Let’s discuss the typical components of your water bill. Now, each locality does it differently – OF COURSE! I’ll talk about each component in my bill and do some comparison to some of my neighboring localities.


Obviously, let’s talk about the water. Water goes through quite the process to come out your tap in a never ending cycle. Each stop along the way incurs its own set of costs, both immediate and future maintenance.

Water is pulled into water treatment facilities from local sources such as groundwater or rivers. Water treatment facilities physically and chemically treat the water to balance it to potable levels (i.e., safe for human consumption) by removing harmful substances and pathogens. Treated water is distributed through a system of pipes and pumps managed by your local utility for domestic and commercial use. After the point of use, the raw wastewater is collected via a sewer system and piped to a wastewater treatment facility where the raw water is treated to a level seen fit for environmental discharge back into the local sources.

Understanding Your Utility Bills: Water, U.S. Dept of Energy

Your water usage is tracked by the meter on your home as it enters the house. Some municipalities, like Canton, charge both a flat fee and a per 1,000 gallon usage fee. This allows them to recoup their flat costs that do not vary by water usage.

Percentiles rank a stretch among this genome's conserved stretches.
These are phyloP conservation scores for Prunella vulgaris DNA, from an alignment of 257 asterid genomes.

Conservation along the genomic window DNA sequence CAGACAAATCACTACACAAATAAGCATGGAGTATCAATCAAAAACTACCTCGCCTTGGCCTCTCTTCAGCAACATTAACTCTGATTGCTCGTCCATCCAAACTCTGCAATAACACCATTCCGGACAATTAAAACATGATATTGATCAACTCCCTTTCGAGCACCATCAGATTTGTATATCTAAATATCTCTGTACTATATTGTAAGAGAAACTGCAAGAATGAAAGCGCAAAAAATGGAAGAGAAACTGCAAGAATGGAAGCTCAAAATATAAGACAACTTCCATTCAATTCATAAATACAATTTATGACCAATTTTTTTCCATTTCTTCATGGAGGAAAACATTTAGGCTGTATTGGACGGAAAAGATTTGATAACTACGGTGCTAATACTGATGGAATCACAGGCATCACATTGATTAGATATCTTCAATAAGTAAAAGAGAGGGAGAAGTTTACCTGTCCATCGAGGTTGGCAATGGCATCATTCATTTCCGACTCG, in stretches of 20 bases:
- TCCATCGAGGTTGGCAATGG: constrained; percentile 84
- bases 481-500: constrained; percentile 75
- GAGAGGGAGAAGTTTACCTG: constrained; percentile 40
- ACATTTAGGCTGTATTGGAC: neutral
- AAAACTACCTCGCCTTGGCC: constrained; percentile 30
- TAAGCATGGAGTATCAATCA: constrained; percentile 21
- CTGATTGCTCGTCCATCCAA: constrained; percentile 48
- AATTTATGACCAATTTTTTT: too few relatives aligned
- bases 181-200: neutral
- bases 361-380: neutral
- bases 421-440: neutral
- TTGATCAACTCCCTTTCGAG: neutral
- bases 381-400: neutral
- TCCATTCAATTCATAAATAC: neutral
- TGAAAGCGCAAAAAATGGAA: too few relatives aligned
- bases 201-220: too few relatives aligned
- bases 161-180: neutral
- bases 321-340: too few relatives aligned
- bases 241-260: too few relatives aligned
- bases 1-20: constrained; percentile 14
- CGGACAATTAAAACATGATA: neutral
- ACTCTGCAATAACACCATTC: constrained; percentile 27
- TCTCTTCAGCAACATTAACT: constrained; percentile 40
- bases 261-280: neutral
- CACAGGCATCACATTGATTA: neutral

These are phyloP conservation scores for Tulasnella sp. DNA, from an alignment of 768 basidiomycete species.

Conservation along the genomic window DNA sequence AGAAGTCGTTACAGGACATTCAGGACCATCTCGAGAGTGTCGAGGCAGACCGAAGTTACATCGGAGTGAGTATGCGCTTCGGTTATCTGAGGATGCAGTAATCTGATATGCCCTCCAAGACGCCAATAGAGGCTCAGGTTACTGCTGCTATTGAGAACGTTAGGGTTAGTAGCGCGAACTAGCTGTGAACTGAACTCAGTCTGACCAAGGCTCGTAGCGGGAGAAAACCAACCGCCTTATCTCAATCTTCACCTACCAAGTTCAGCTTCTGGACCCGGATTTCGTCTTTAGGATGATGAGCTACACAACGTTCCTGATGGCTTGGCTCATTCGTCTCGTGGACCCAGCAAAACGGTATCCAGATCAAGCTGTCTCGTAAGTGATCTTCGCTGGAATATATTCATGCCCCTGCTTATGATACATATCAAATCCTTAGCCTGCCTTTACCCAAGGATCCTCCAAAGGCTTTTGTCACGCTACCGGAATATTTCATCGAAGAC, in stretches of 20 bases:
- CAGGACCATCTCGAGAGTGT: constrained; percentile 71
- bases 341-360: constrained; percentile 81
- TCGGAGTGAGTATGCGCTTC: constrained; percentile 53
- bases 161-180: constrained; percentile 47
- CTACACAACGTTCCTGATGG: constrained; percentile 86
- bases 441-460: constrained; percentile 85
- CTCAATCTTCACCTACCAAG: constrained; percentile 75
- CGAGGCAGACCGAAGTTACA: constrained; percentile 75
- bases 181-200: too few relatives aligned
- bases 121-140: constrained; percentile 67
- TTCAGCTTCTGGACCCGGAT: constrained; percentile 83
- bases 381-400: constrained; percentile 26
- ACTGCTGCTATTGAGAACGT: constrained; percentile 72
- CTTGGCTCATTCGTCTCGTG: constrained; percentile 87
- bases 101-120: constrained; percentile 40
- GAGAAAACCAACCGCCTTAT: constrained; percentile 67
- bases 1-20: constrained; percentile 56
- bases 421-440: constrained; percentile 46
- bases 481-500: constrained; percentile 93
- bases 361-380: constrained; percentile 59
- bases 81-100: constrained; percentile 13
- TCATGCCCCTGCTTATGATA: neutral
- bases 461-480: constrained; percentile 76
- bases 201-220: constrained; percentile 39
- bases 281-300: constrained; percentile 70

Following an extensive water and sewer rate study in 2004, it was determined that fixed charges were necessary to recover fixed costs that do not vary with the amount of water consumed or sewer usage. This includes the cost for system operation and maintenance, certain customer distribution related expenses, meter reading, billing and collections. The new true cost-of-service rate structure separates usage costs from these fixed costs.

Water Services FAQ, Canton Township


Sewer is something to look at closely. If you have irrigation in your yard, that water is absorbed by your yard or runs off into the storm drains, which is not the same as the sewer services that usually show as charged on your water bill. Recognizing this disparity, some municipalities try to offset in different manners. In my locality, Plymouth Township, we receive a 25% sewer credit during the quarter billed over the summer months.

I know what’s up in MY sewer.

To me, this is laughable when I did a look back at our usage. In the winter quarter, when there is no outdoor usage, our average water use was 8,000-9,000 gallons. In the summer, our usage is around 50,000 gallons. (Watering the greenest lawn on the block is the only area of our life where The Mathematician is a certifiable environmentally unfriendly lunatic. Love you, babe. 😉)

For us, based on our billing cycle, covers July through September, so May and June watering gets zero offset. So we’re getting a sewer credit for 12,500 gallons in irrigation, but The Mathematician is using about 40,000 gallons to water our yard and vegetable garden in July through September. Not to mention, the 35,000 gallons he uses in April through June.

That being said, from what I could tell, most municipalities do not offer ANY type of sewer offset so we’ll consider ourselves lucky.

Irrigation Meters